Do you personally feel that you have achieved everything that may have been possible in your life? Have you reached your full potential or fallen short of this? Might it be that you are still striving to reach this ultimate goal? More importantly, no matter what answer you may have given to these questions, I wonder how you came to this conclusion? Who decided what your potential might be? Has that which was regarded as your potential been exceeded, or inhibited through the expectations of others? Perhaps the most contentious question of all (if you work as a teacher) might be, how well equipped are you to judge the potential of others?

The history of education has not always reached the highest of standards in the art of prediction, as excerpts from a number of school reports reveal:-

“She writes indifferently and knows nothing of grammar”, wrote one of Charlotte Bronte’s teachers who clearly could not have anticipated the success of the novel Jane Eyre a few years later.

Equally wide of the mark was the observation made in 1895 that “He will never amount to anything.” A comment that must surely have been a later source of some embarrassment, to the teacher who uttered these words in respect of a young Albert Einstein.

It is, of course, easy to mock those who have made such wayward comments or made predictions that have proven false with time, but there may equally be an important message here to which we should take heed. I am sure that not all students possess the determination and tenacity of Charlotte Bronte or Albert Einstein, and that for some, the setting of a low benchmark may have an inhibiting effect upon the progress that they could make.

Returning to the Mencap report based upon a survey of 1,000 parents of children with learning disabilities who attend mainstream schools, I find that it contains much useful information which deserves careful consideration. In particular, it is apparent that many parents feel that teachers within mainstream schools are inadequately trained to address the needs of pupils with complex needs. Some of these parents express their frustrations with a system that has low expectations of their children and provide limited opportunities for them to interact with their peers. Examples of children who spend most of their time with a teaching assistant, working on separate tasks to those set for the rest of the class are provided. Is this inclusion would seem to be a legitimate question to ask.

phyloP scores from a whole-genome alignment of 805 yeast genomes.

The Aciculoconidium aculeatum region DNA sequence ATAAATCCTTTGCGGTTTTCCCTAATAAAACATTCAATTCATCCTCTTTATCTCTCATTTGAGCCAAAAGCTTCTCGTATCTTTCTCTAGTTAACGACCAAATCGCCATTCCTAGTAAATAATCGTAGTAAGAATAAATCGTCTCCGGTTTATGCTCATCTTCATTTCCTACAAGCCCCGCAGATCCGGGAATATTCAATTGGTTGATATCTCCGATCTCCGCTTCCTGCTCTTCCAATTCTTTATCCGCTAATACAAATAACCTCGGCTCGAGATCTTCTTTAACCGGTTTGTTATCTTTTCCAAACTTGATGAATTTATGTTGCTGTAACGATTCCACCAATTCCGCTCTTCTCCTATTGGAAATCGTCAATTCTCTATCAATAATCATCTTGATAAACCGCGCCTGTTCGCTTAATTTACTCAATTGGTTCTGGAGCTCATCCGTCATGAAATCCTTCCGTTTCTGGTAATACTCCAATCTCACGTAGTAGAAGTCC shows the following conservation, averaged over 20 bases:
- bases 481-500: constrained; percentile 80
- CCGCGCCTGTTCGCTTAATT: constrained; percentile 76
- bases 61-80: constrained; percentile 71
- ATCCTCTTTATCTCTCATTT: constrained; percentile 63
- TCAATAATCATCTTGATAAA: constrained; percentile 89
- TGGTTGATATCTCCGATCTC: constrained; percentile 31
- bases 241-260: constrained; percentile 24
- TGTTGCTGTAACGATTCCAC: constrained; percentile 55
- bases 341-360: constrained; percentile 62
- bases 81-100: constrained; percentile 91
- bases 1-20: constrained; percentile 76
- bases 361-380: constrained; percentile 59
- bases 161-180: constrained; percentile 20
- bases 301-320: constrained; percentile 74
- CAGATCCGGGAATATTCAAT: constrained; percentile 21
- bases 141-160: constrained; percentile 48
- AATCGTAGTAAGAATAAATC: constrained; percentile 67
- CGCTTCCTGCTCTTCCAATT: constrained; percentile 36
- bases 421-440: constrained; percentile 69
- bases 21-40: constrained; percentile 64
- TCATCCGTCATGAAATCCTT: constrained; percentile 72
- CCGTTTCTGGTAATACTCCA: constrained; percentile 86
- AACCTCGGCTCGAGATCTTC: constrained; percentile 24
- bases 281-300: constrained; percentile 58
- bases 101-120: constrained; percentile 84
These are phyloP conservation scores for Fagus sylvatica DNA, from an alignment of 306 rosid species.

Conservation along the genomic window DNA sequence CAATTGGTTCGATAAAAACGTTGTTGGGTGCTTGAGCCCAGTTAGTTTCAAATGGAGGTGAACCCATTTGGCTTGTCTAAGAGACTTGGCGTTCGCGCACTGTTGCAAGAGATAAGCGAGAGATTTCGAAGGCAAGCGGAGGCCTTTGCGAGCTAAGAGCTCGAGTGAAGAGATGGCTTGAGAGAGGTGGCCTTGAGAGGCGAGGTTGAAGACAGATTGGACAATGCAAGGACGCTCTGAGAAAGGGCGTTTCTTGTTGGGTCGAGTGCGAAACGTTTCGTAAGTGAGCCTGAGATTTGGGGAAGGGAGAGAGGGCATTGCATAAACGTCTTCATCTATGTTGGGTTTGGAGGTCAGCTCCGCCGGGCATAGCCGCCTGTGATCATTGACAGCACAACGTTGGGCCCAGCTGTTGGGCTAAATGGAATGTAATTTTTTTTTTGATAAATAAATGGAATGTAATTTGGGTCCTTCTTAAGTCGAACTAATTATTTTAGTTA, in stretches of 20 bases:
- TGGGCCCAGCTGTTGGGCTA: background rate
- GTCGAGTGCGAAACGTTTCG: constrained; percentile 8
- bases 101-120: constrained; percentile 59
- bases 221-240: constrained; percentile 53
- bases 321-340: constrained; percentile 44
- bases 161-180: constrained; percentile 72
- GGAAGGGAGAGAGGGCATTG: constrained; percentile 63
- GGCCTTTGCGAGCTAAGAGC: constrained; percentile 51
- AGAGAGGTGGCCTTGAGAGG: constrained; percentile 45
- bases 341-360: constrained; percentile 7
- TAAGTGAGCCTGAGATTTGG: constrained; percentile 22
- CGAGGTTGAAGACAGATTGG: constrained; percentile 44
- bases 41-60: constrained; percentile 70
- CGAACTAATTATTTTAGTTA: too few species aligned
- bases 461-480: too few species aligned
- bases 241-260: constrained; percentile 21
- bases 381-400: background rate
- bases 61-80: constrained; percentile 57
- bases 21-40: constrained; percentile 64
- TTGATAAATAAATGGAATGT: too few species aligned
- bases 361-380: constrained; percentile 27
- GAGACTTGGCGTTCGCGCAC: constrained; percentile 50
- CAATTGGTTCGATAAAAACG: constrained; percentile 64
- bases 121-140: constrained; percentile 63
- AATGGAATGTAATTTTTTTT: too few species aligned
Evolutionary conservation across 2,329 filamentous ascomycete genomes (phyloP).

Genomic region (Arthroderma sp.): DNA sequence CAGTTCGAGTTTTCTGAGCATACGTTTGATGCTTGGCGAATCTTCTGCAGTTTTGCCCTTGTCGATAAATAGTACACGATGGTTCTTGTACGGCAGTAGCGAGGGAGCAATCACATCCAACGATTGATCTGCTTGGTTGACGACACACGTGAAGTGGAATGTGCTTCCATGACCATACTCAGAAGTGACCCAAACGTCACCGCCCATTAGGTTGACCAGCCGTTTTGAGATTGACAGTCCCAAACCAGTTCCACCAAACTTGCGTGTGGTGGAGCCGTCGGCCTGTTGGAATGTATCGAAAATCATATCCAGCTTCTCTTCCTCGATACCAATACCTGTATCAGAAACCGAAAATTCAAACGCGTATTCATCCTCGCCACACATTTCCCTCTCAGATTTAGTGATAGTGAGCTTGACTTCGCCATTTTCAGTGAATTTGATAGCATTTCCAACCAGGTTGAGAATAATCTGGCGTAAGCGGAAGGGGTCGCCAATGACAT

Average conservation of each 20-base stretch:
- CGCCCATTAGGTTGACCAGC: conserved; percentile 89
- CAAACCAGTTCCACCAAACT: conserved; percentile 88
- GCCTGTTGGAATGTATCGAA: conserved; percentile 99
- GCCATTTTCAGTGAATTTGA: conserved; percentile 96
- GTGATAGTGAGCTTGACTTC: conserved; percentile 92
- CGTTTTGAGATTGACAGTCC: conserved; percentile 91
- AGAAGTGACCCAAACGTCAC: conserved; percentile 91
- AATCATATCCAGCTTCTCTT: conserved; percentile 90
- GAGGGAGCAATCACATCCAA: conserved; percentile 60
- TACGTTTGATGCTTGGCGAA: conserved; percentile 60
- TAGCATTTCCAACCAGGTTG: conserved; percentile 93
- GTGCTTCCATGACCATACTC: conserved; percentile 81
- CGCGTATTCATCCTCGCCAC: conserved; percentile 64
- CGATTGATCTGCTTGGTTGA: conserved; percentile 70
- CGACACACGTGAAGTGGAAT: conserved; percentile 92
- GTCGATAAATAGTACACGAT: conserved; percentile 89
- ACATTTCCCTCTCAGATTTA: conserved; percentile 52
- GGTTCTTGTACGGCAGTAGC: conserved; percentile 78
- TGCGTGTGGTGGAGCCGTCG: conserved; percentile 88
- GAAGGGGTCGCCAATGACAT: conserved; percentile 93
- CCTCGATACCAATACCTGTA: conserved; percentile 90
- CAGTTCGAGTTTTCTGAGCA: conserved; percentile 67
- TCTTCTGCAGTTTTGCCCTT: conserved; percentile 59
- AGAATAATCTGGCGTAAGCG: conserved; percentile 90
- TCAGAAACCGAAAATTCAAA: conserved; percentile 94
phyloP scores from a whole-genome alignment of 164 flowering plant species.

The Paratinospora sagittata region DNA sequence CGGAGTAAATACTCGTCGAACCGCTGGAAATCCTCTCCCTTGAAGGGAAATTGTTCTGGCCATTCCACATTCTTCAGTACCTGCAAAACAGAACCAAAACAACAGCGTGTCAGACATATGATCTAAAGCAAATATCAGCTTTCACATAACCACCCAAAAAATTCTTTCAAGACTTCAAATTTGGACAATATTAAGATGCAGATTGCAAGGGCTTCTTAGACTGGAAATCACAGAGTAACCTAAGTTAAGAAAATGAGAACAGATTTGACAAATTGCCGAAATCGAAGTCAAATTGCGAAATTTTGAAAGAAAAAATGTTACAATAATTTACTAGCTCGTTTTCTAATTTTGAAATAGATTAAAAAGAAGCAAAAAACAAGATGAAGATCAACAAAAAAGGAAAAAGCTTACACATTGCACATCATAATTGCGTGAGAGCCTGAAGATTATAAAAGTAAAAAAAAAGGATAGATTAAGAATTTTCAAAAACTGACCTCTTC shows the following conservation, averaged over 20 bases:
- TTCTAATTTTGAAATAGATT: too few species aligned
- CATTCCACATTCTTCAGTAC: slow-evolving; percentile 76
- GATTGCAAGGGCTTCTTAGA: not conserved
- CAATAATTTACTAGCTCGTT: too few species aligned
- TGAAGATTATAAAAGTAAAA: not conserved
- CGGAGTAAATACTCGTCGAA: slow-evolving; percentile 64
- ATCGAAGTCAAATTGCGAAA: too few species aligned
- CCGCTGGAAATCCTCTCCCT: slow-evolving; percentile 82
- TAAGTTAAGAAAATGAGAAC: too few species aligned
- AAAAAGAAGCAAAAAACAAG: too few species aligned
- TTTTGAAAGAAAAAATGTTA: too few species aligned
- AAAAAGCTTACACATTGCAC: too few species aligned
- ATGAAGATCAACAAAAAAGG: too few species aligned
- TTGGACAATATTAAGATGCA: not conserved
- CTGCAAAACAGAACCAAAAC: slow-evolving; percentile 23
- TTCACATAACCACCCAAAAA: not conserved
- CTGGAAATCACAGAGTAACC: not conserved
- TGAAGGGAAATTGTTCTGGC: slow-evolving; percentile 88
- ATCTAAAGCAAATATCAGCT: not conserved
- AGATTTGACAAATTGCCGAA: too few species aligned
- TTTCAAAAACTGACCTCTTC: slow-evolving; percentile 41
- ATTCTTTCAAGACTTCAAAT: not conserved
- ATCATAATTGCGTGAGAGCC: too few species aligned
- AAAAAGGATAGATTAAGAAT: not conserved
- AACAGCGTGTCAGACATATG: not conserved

I feel fairly confident in stating that low expectations have hindered learning for children with disabilities and special educational needs for as long as there have been schools. However, I still have some reservations with regards to the language that is used in debating this situation. The article in the Independent newspapers reports that Jan Tregelles, Mencap’s chief executive stated:-

“Parents feel the education service is woefully ill prepared to properly support children and young people with a learning disability to reach their full potential,”

It is that term “full potential” which, having read this far into these ramblings you will have appreciated is giving me cause for concern. I am wholly in accord with the suggestion that we need to raise expectations and to provide the kinds of resources and training that may enable all pupils to succeed in schools. I am however concerned that in using this term “full potential” we are instilling in teachers a belief that we can set targets for children, which if achieved will enable us to feel content in both their and our accomplishments. Is there, I wonder complacency here, based upon a spurious notion that we can determine what an individual should achieve, according to their age or ability? How does this differ from the now discredited belief that we can set our expectations of the potential achievements of pupils on the basis of their gender, ethnicity or social class?

Like Jan Tregelles, who has given an immense commitment to improving the educational opportunities for children with learning disabilities, I have concerns that many schools are not addressing the needs of all their pupils. Unlike the authors of the Mencap report, I feel that there are significant dangers from teachers or policy makers who believe that they have the ability or right to determine the potential of others.

I have no doubts that some who read this article will say that this is simply a matter of semantics. However, I would contend that the language we use about children can be powerful. We are well aware of the negative influence that placing a label on a child, such as “learning disability”, “dyslexia” or “autism” may have on the achievements of the individual. Might it not be equally dangerous to believe that we have the right or the ability to sit in Judgement on the potential of a child?